As we gathered at my parents’ house, united in our grief, friends of my grandfather came and went. Unable to capture their condolences with words, they left food: warm bowls of soup, cheesy chicken cordon bleu casserole, rich Moroccan chicken and soothing chocolate.
After my grandfather’s funeral, his fellow St. Joseph parishioners prepared the parish hall with tablecloths, real silverware and lunch for all attendees. When thanked, one woman simply responded, “Of course. The grandfather of the universe was buried today.”
In their quiet work, the St. Joseph’s parishioners showed us God’s mercy. Their participation in the corporal and spiritual works of mercy extended to us: we were the afflicted that were comforted and the hungry who were fed. It was our grandfather, Abba, who they prayed for and helped bury. We received God’s compassion through these simple gestures.
Reflecting on mercy this year, I contemplate how these undemanding, straightforward actions were able to effectively communicate God’s love, mercy and compassion in a time of immense sorrow. It spurs me to do the same: to spread God’s compassion through my actions to those in need, using the works of mercy as a guide. But how can I do as Jesus instructs his followers in Matthew 25 while still attending the normal duties in life? When do I have time to feed the hungry, give drink to the thirsty, clothe the naked, shelter the homeless, visit the sick, visit the imprisoned and bury the dead?
Reflecting on how to incorporate the corporal works of mercy into my life requires thinking about my state in life, accepting the limits of my daily obligations as well as the freedoms that they offer. With a baby and toddler in tow, I am not able to spend afternoons at the soup kitchen, but I do make dinner most nights. I can make a little bit more for a parish funeral, a family welcoming a baby, or someone who is sick. In ordering my house, I can pass along extra clothes and toys to Birth Choice or directly to a family in need. On my weekly grocery shop, I can sacrifice some unnecessary treat food to come in under budget and give the extra to someone in need.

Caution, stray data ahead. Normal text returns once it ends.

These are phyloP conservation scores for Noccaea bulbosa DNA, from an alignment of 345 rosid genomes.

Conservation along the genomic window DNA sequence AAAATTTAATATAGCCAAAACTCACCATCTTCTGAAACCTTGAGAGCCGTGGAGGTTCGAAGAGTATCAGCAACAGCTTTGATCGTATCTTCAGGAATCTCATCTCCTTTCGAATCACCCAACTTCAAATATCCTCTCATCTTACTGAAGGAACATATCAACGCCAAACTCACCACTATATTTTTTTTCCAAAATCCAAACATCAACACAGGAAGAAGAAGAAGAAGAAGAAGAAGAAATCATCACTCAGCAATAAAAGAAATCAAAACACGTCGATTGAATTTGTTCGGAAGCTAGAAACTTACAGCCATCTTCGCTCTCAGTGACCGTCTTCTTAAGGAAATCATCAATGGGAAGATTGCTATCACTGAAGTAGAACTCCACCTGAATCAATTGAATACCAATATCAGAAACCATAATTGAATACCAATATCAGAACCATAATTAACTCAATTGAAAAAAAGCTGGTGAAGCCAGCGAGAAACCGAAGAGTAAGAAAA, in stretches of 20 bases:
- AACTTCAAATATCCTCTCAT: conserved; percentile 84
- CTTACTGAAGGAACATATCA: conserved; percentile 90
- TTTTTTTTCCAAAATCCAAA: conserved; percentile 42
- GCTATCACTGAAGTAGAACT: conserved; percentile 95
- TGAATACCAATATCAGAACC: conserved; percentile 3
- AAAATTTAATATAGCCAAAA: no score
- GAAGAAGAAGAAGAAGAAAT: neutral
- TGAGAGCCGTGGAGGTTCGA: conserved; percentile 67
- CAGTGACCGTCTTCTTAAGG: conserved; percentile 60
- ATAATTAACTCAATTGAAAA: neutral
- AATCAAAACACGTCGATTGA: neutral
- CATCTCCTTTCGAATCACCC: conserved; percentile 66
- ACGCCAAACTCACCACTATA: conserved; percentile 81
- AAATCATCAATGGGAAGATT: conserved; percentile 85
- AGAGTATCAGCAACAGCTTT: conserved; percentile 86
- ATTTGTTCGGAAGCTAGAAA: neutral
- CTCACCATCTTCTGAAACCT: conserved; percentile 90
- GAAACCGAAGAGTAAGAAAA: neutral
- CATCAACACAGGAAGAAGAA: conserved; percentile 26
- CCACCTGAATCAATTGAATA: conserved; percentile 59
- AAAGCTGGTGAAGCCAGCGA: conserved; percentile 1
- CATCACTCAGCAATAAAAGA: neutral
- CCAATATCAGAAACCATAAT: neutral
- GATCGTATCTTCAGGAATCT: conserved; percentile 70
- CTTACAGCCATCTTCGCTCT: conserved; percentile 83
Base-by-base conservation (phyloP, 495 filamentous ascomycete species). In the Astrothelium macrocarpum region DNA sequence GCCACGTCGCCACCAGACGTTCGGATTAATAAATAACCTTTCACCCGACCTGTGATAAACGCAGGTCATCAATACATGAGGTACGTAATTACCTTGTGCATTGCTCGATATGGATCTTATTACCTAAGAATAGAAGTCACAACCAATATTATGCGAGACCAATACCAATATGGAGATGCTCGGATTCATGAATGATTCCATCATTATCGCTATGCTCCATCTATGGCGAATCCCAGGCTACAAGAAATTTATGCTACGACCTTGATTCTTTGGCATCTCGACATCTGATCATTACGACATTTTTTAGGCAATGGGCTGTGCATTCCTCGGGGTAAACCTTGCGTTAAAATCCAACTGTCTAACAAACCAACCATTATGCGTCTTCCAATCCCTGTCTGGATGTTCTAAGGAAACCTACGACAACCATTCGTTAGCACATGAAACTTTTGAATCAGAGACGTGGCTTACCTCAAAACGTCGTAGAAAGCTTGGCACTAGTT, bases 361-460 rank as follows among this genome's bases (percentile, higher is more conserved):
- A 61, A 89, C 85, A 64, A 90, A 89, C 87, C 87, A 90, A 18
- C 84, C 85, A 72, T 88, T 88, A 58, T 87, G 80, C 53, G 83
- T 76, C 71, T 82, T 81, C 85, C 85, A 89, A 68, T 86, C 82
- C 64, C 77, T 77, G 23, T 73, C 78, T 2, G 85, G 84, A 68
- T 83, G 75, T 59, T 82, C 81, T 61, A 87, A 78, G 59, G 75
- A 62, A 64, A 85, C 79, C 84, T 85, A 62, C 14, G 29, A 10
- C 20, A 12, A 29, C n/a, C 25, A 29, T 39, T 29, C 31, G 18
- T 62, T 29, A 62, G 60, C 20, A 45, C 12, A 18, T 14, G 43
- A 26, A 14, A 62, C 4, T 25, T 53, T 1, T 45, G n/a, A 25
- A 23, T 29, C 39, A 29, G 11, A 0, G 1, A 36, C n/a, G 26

Other people, with different demands on their resources, incorporate the works of mercy into their life in other ways. My dad, a professor with grown children, spends many Saturday afternoons volunteering with St. Vincent de Paul and his yearly spring break with students at an orphanage in Uganda. In college, a good friend used her free time volunteering with Catholic Charities’ refugee resettlement program; now, as a married woman who doesn’t yet have children, she works for Dominican Volunteers in Chicago.
A family I know with older children carves out time from school, sports and piano to volunteer at a local soup kitchen or attend the parish work day. We can all give part of our monthly tithe to the arms of the Church engaged in the sheltering the homeless, like Rose Home and Catholic Charities Refugee Resettlement program, or feeding the hungry, like Sister BJ’s pantry and the Oscar Romero Catholic Worker House.
Engaging in and otherwise supporting the works of mercy, as Christ makes clear in the Last Judgment parable, are essential aspects of being Christian. In doing so, we are serving Christ himself, as he makes clear: “Whatever you did for the least of these, you did it to me.”
Anamaria Scaperlanda Biddick writes from Oklahoma City.